Literally means: Sea piglet (or, alternately, maize piglet)
Comment: If it snorts, it's a pig

Hungarian name: Katica(bogár)
Literally means: Katie(bug)
Comment: We have a song about the Turks torturing ladybugs (more about messed up Hungarian children's rhymes later)

Hungarian name: Torkosborz
Literally means: Glutton badger
Comment: They translated the Wolverine movie as "Farkas"

Hungarian name: Őszapóka
Literally means: Little autumn grandfather
Comment: *Cuteness overload* (it's a long-tailed tit, by the way)
(Note: It has been pointed out to me that it could also be "little grey-haired grandfather," which is indeed the same word, I guess my brain just never understood it that way.)

Hungarian name: Tobzoska
Literally means: Little pine cone
Comment: Squeee!!!

Hungarian name: Kacsacsőrű emlős
Literally means: Duck-billed mammal
Comment: Again, we are not wrong. Just not very imaginative. What, the animal itself is not strange enough for ya?!

And finally, the most amazing animal on the face of the planet:

Hungarian name: Kis páncélos egér
Literally means: Little armored mouse
Comment: This one is a tie, since in English it's called a Pink Fairy Armadillo.

Which one's your favorite? Which one can you pronounce?

Thursday, May 7, 2015

MopDog Public Opinion Poll: What does this building remind you of?

The 2015 World Expo in Milan is just opening, and along many other, easier-to-locate-on-the-map countries, Hungary also built a pavilion to display our charisma uniqueness, nerve, and talent...

Oops, wrong show.
Anyhow, the gif sums up most Hungarians' reactions to the expo building pretty well.

Without further ado, here are the plans for the pavilion in question:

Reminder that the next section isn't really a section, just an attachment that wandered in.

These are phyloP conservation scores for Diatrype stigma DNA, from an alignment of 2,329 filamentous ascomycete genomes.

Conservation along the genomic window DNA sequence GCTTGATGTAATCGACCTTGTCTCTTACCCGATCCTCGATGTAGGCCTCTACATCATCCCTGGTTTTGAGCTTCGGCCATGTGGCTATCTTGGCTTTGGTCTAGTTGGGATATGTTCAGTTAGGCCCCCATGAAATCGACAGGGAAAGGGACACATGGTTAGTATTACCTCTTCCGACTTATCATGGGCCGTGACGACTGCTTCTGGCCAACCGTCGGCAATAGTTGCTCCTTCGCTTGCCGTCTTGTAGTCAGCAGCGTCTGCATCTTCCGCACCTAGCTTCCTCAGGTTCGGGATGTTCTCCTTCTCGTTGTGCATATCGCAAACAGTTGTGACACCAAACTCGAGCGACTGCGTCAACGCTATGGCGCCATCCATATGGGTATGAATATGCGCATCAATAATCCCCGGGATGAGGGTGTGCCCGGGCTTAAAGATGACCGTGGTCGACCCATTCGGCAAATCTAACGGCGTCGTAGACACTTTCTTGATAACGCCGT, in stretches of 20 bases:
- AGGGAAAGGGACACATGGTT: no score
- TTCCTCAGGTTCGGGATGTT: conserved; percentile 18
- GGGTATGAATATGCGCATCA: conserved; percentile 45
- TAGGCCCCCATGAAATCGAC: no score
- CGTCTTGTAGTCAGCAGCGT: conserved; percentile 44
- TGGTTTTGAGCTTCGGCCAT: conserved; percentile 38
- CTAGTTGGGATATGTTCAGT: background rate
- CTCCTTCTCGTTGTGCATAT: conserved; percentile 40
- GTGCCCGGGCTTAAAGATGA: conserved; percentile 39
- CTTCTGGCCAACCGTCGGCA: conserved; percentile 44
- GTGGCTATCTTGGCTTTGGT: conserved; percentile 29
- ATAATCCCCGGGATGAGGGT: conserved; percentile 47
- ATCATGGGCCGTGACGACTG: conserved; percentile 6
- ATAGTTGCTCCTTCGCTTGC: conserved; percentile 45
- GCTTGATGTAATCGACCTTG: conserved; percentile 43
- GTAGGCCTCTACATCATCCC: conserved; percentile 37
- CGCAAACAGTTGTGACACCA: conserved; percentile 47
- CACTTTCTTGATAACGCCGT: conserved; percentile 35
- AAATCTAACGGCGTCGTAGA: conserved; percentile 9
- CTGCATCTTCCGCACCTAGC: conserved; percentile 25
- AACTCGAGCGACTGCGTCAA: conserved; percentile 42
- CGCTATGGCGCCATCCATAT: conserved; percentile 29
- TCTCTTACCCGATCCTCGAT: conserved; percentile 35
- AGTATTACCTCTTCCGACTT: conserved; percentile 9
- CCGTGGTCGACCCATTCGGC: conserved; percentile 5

And here is what it ended up looking like:

Because there is no decent world expo building without an (in)appropriate nickname, the poll questions is:

What does this building remind you of? What  do you think it should be named?

(Fret not: There is an explanation for the design. I'll share it later, but I want to hear your guesses first!)

Monday, May 4, 2015

MopDog Monday: A to Z Reflections

Welcome to the first weekly MopDog Monday post!

Whew! This was the MopDog's second year of participating in the A to Z Challenge, and the first year I had a theme (other than "Hungarians are weird"). It was tons of fun to write, and even more fun to read the comments as the world reacted to Hungarian history... The number of my followers tripled (yeah, I know!), and I got a lot of inspiration for future posts.
Because of that, I decided to announce a regular weekly feature:

MopDog Mondays will be regular posts on assorted topics of Hungarian weirdness. In no particular order, here are some posts I am working on right now:

10 Things Game of Thrones and Hungarian history have in common

How to say "I'm drunk" in Hungarian 10 different ways

Hungarians Give Animals Strange Names

"No, we don't have vampires, please select one of the following options..."

... as well as many others.

If you feel like you can handle Hungary, make sure you follow the MopDog, or follow me on Twitter!

Also, check out my other blog, the Multicolored Diary. I did a theme of Epics this year, and I also posted my "official" reflections there with shout outs to favorite blogs, and the Reflections Linky.

Congratulations to all on finishing A to Z, and surviving the Hungarian Middle Ages! :)